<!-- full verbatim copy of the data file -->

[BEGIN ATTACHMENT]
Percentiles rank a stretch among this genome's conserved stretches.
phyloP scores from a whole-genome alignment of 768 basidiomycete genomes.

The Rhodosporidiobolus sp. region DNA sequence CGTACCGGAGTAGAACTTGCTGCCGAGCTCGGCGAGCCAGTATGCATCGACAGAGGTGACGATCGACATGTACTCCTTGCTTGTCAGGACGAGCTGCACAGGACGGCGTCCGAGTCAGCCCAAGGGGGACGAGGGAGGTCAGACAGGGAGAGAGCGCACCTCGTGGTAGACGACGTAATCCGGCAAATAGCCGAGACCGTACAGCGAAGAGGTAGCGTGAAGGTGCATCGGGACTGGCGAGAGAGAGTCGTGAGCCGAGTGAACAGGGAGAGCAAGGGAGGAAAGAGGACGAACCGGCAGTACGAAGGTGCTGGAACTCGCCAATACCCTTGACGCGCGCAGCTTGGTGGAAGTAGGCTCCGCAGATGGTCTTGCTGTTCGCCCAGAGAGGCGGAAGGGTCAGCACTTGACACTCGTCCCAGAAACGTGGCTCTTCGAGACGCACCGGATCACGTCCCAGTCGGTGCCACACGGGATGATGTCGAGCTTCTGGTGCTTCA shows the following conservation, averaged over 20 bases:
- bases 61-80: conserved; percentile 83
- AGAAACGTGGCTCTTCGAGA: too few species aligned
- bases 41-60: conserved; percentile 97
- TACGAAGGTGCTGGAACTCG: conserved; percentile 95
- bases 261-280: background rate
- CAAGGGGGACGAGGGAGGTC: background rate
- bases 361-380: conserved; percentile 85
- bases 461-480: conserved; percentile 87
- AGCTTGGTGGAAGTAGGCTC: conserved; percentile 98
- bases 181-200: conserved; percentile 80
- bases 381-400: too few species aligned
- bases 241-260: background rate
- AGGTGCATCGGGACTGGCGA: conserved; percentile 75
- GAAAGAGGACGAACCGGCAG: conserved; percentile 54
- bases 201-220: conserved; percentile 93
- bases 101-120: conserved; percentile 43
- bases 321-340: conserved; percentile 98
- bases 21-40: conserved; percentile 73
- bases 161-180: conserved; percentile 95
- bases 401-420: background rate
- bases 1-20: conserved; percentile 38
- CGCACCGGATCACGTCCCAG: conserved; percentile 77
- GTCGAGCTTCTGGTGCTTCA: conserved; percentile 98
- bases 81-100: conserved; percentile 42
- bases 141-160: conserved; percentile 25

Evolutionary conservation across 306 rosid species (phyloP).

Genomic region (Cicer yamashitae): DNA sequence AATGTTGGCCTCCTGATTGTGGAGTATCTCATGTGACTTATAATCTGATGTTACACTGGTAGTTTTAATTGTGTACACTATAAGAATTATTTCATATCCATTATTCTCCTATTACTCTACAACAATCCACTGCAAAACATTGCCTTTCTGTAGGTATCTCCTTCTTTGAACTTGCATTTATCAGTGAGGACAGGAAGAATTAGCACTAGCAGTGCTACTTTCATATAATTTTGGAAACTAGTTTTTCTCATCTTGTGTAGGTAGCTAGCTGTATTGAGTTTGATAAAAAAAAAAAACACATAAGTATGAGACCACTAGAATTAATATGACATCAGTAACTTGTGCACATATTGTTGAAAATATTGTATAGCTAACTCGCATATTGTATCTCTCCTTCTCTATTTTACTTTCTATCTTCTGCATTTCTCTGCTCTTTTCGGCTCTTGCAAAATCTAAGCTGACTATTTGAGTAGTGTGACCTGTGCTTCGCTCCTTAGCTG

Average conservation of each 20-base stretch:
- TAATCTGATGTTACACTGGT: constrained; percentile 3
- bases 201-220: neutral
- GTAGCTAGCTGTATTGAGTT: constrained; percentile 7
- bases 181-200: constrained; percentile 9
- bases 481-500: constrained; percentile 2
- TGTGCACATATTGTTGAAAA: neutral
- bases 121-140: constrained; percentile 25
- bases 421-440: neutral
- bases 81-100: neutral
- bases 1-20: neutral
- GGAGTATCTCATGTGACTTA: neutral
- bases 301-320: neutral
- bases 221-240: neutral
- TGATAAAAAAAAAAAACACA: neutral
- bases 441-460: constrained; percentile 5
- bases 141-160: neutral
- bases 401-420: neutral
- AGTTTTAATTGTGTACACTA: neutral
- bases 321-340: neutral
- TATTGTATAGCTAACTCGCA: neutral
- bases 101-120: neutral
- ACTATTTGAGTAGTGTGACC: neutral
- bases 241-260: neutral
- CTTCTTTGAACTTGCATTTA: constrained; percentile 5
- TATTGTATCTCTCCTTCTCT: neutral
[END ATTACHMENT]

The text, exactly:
Percentiles rank a stretch among this genome's conserved stretches.
phyloP scores from a whole-genome alignment of 768 basidiomycete genomes.

The Rhodosporidiobolus sp. region DNA sequence CGTACCGGAGTAGAACTTGCTGCCGAGCTCGGCGAGCCAGTATGCATCGACAGAGGTGACGATCGACATGTACTCCTTGCTTGTCAGGACGAGCTGCACAGGACGGCGTCCGAGTCAGCCCAAGGGGGACGAGGGAGGTCAGACAGGGAGAGAGCGCACCTCGTGGTAGACGACGTAATCCGGCAAATAGCCGAGACCGTACAGCGAAGAGGTAGCGTGAAGGTGCATCGGGACTGGCGAGAGAGAGTCGTGAGCCGAGTGAACAGGGAGAGCAAGGGAGGAAAGAGGACGAACCGGCAGTACGAAGGTGCTGGAACTCGCCAATACCCTTGACGCGCGCAGCTTGGTGGAAGTAGGCTCCGCAGATGGTCTTGCTGTTCGCCCAGAGAGGCGGAAGGGTCAGCACTTGACACTCGTCCCAGAAACGTGGCTCTTCGAGACGCACCGGATCACGTCCCAGTCGGTGCCACACGGGATGATGTCGAGCTTCTGGTGCTTCA shows the following conservation, averaged over 20 bases:
- bases 61-80: conserved; percentile 83
- AGAAACGTGGCTCTTCGAGA: too few species aligned
- bases 41-60: conserved; percentile 97
- TACGAAGGTGCTGGAACTCG: conserved; percentile 95
- bases 261-280: background rate
- CAAGGGGGACGAGGGAGGTC: background rate
- bases 361-380: conserved; percentile 85
- bases 461-480: conserved; percentile 87
- AGCTTGGTGGAAGTAGGCTC: conserved; percentile 98
- bases 181-200: conserved; percentile 80
- bases 381-400: too few species aligned
- bases 241-260: background rate
- AGGTGCATCGGGACTGGCGA: conserved; percentile 75
- GAAAGAGGACGAACCGGCAG: conserved; percentile 54
- bases 201-220: conserved; percentile 93
- bases 101-120: conserved; percentile 43
- bases 321-340: conserved; percentile 98
- bases 21-40: conserved; percentile 73
- bases 161-180: conserved; percentile 95
- bases 401-420: background rate
- bases 1-20: conserved; percentile 38
- CGCACCGGATCACGTCCCAG: conserved; percentile 77
- GTCGAGCTTCTGGTGCTTCA: conserved; percentile 98
- bases 81-100: conserved; percentile 42
- bases 141-160: conserved; percentile 25

Evolutionary conservation across 306 rosid species (phyloP).

Genomic region (Cicer yamashitae): DNA sequence AATGTTGGCCTCCTGATTGTGGAGTATCTCATGTGACTTATAATCTGATGTTACACTGGTAGTTTTAATTGTGTACACTATAAGAATTATTTCATATCCATTATTCTCCTATTACTCTACAACAATCCACTGCAAAACATTGCCTTTCTGTAGGTATCTCCTTCTTTGAACTTGCATTTATCAGTGAGGACAGGAAGAATTAGCACTAGCAGTGCTACTTTCATATAATTTTGGAAACTAGTTTTTCTCATCTTGTGTAGGTAGCTAGCTGTATTGAGTTTGATAAAAAAAAAAAACACATAAGTATGAGACCACTAGAATTAATATGACATCAGTAACTTGTGCACATATTGTTGAAAATATTGTATAGCTAACTCGCATATTGTATCTCTCCTTCTCTATTTTACTTTCTATCTTCTGCATTTCTCTGCTCTTTTCGGCTCTTGCAAAATCTAAGCTGACTATTTGAGTAGTGTGACCTGTGCTTCGCTCCTTAGCTG

Average conservation of each 20-base stretch:
- TAATCTGATGTTACACTGGT: constrained; percentile 3
- bases 201-220: neutral
- GTAGCTAGCTGTATTGAGTT: constrained; percentile 7
- bases 181-200: constrained; percentile 9
- bases 481-500: constrained; percentile 2
- TGTGCACATATTGTTGAAAA: neutral
- bases 121-140: constrained; percentile 25
- bases 421-440: neutral
- bases 81-100: neutral
- bases 1-20: neutral
- GGAGTATCTCATGTGACTTA: neutral
- bases 301-320: neutral
- bases 221-240: neutral
- TGATAAAAAAAAAAAACACA: neutral
- bases 441-460: constrained; percentile 5
- bases 141-160: neutral
- bases 401-420: neutral
- AGTTTTAATTGTGTACACTA: neutral
- bases 321-340: neutral
- TATTGTATAGCTAACTCGCA: neutral
- bases 101-120: neutral
- ACTATTTGAGTAGTGTGACC: neutral
- bases 241-260: neutral
- CTTCTTTGAACTTGCATTTA: constrained; percentile 5
- TATTGTATCTCTCCTTCTCT: neutral